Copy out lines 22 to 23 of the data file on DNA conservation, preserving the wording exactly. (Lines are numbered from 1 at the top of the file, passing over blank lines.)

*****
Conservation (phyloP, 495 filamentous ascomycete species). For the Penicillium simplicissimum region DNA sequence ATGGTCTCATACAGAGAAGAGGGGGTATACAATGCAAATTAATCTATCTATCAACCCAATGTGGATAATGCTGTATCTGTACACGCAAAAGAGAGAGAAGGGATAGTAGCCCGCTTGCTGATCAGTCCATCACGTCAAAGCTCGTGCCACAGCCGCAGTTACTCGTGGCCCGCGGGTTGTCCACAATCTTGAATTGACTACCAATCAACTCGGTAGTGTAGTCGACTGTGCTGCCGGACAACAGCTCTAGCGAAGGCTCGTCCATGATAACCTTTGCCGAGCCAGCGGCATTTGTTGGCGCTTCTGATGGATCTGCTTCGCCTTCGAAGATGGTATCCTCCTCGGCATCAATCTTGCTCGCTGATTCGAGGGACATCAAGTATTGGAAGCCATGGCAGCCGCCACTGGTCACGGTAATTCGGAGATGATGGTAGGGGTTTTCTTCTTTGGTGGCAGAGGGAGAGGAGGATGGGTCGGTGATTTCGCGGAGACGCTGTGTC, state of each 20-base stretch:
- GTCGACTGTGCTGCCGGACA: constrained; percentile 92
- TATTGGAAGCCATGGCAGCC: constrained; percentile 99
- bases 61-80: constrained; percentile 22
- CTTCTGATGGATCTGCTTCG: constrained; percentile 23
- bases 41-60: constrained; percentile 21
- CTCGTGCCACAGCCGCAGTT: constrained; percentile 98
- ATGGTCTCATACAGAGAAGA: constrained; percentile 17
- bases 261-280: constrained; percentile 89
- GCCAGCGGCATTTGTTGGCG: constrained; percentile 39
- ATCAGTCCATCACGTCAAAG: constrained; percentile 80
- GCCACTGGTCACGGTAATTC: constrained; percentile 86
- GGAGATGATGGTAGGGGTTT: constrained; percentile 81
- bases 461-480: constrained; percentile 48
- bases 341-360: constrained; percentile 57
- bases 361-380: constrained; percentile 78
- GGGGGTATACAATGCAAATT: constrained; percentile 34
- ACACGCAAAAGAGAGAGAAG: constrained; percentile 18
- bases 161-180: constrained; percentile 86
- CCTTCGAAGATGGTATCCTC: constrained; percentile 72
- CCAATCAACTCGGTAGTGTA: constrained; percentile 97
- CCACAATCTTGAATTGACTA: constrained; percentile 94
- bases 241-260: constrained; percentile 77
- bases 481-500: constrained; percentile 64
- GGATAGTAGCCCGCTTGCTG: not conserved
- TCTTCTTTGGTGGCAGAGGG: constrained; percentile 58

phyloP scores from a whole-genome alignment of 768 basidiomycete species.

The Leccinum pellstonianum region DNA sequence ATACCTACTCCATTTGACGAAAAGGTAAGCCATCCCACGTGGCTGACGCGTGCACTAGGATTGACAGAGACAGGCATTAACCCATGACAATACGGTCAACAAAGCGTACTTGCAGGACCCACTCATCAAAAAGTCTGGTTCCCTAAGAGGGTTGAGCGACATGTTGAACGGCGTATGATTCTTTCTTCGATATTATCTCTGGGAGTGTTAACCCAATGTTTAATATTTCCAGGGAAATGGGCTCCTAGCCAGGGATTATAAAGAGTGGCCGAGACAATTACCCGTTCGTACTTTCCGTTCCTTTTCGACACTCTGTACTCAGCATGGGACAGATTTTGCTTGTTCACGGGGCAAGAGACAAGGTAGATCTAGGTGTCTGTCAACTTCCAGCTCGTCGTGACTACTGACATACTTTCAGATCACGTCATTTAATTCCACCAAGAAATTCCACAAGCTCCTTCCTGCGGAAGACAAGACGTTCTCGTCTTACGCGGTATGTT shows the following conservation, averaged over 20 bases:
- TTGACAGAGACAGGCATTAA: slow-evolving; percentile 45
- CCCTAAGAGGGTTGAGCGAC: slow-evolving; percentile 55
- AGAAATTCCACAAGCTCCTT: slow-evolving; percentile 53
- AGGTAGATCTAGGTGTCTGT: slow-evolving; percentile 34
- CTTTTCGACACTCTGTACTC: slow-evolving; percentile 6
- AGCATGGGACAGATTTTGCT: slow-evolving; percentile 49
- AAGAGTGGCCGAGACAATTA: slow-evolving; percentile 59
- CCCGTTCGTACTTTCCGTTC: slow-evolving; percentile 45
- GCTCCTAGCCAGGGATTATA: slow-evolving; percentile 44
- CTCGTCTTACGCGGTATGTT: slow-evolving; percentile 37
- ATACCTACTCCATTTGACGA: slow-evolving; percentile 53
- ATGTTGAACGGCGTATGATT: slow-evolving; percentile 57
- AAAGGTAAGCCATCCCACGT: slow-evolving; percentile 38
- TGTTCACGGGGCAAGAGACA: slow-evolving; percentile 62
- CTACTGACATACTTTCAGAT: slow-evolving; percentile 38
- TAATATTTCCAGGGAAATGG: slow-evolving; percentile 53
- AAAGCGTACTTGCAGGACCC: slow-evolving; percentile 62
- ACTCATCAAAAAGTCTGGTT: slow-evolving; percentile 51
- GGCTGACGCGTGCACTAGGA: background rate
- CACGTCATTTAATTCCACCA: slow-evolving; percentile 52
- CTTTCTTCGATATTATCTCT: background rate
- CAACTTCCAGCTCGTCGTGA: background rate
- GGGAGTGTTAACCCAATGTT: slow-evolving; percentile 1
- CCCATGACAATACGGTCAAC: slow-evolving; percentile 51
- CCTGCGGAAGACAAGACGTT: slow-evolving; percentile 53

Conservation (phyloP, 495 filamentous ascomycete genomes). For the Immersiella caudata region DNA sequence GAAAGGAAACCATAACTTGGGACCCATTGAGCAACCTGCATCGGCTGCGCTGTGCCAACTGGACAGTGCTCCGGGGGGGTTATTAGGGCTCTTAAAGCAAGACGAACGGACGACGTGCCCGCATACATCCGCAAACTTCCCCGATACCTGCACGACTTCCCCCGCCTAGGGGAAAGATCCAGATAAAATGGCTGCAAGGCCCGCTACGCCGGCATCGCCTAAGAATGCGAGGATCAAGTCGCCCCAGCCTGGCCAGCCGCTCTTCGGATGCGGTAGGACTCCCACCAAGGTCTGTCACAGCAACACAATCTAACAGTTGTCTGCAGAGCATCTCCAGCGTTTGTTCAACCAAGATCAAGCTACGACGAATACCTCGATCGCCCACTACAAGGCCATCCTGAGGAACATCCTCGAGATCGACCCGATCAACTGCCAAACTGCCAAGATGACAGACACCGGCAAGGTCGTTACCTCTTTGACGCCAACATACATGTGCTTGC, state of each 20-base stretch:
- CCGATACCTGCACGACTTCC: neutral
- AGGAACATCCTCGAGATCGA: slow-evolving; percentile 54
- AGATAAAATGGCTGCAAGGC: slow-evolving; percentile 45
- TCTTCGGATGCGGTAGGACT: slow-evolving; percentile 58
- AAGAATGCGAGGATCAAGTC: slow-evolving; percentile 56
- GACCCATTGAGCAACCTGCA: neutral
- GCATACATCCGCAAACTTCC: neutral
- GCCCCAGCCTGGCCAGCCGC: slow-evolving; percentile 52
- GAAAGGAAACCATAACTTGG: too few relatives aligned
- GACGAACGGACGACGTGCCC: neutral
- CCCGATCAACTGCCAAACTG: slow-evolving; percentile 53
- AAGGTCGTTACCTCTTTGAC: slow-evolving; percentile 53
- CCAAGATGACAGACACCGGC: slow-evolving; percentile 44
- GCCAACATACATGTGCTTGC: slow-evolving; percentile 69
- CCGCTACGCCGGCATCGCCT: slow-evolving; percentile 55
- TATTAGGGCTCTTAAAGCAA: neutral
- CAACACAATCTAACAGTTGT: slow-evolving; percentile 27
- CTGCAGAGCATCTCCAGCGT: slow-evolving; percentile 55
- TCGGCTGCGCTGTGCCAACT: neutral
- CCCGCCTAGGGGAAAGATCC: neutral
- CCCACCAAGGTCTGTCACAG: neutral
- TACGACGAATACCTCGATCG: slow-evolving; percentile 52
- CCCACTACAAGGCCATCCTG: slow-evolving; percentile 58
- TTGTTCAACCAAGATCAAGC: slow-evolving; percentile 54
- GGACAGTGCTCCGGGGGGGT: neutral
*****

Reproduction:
- CCACAATCTTGAATTGACTA: constrained; percentile 94
- bases 241-260: constrained; percentile 77